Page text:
July 31, 2013 / 9:18 PM / 4 years ago

Junior potash miners now a tougher sell to investors

WINNIPEG, Manitoba, July 31 (Reuters) - Changes to how big producers sell potash will likely force a shakeout among junior miners of the key crop nutrient, and even the strongest of them may face delayed investment plans or more expensive fund-raising.

Russian fertilizer giant Uralkali OAO pulled out of its trading partnership with Belarus potash producer Belaruskali on Tuesday and said it will seek to maximize its sales volumes, which it said would result in a 25 percent drop in potash prices to around $300 per tonne.

The partnership, the Belarusian Potash Company, was one of two big trading consortiums that managed potash supply to support prices, and the talk of lower commodity prices hit the shares of some small exploration and development companies harder than it did those of the bigger producers.

“There’s still margin to be made, it’s just ... only those juniors that can come up with a business model that shows low (expenditures) will be successful,” said Evan Shoforost, Saskatchewan mining leader at Ernst & Young, which advises junior miners on issues such as financing and taxation.

He said the change in global market conditions will “filter out” some mine projects. “Some aren’t going to survive, I think that’s clear.”

With Uralkali raising production, and its competitors possibly doing the same, there will likely be less need for the additional potash supplies the juniors seek to bring to market.

Among the juniors, Allana Resources Chief Executive Farhad Abasov said the relatively low cost structure of his company’s flagship project in Ethiopia will keep it economical even if potash prices dive, although he acknowledged investors had called, or sold, as they heard the Uralkali news.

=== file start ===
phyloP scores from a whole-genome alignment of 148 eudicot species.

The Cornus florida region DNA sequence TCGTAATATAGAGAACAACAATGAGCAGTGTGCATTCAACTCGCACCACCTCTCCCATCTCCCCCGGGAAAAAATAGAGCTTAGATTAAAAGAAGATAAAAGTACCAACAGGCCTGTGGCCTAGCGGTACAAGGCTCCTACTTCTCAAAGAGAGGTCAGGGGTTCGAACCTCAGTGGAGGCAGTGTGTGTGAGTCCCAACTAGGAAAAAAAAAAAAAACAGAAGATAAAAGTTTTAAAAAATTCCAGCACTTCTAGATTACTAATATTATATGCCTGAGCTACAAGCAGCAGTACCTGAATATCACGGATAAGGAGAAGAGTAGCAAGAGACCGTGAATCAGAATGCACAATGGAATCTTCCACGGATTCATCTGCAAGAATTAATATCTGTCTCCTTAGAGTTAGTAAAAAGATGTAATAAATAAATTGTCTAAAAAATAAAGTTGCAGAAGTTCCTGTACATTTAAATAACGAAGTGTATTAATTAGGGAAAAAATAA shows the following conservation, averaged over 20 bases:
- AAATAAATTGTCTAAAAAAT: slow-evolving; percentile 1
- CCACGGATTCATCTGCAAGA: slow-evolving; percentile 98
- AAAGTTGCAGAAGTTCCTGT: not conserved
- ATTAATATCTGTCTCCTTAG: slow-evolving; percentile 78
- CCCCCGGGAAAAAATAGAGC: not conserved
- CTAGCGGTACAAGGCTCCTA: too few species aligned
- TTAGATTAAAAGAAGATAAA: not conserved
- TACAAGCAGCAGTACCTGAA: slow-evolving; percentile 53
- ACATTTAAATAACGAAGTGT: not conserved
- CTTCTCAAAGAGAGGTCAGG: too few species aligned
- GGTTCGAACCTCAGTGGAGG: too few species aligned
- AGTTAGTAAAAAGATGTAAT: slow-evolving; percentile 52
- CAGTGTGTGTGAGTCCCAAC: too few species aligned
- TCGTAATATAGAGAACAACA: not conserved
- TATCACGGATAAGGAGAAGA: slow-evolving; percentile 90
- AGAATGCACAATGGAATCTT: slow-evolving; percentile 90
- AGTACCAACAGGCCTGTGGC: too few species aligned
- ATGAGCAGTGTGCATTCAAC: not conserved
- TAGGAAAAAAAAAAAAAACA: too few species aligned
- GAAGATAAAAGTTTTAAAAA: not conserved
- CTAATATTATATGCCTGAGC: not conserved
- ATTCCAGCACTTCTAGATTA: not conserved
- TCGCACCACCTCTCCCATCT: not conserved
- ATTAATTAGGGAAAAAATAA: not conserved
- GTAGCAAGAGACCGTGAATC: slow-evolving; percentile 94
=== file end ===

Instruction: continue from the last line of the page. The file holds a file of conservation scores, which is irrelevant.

Allana stock fell 20 percent on Tuesday, and eased slightly on Wednesday.

“Their main concern is that it’s going to be a highly competitive market. How low can the price go?” Abasov said in a telephone interview with Reuters.

Allana, which had a market capitalization of C$126 million ($122 million) at the close of business on Wednesday, expects to raise close to two-thirds of the $642 million cost of its mine by issuing debt, and the remaining one-third from upcoming private equity placements.

“We’re hoping that the market will come to its senses in the next few weeks, couple of months, so we can do that equity at a better price,” Abasov said.

Allana hopes to start production by early 2016.

Other executives doubt that potash prices will fall as much as Uralkali expects, given that big producers will shutter production before selling at a loss.

But Karnalyte Resources Inc Chief Executive Robin Phinney said a severe potash price drop “would be devastating for any of the guys trying to develop a potash mine”.

Karnalyte, which analysts see as one of the junior potash miners with the biggest chance of success, has lost nearly half of its value since Tuesday, and closed at C$2.98 on the Toronto Stock Exchange on Wednesday.

Phinney said Karnalyte will survive because it already has one off-take agreement to sell potash supplies and because its project, in Wynyard, Saskatchewan, will produce magnesium compounds as a secondary line.

The magnesium compounds have a variety of uses including as fire-extinguishing chemicals, while potash is an essential crop nutrient that helps crops grow and resist disease.

Karnalyte hopes to attract a 50 percent partner, but Phinney said the steep drop in the price of the company’s shares removes a public equity offering as an option for now.

Vancouver, British Columbia-based Passport Potash Inc , which is developing a project in Arizona, said fears of a sharp price drop are unjustified.

Passport sees more of a regional, than global impact on potash trading from BPC’s demise, with Uralkali exercising its advantage shipping into Asia, and Western Hemisphere miners tapping the U.S. and Brazilian markets.

The potash juniors hope to avoid the plight of small gold-mining companies, whose stock has been dragged lower by gold’s 20 percent plunge so far this year.

The S&P/TSX Global Gold Index, made up of a mix of senior, mid-tier and junior companies, is down more than 40 percent this year.

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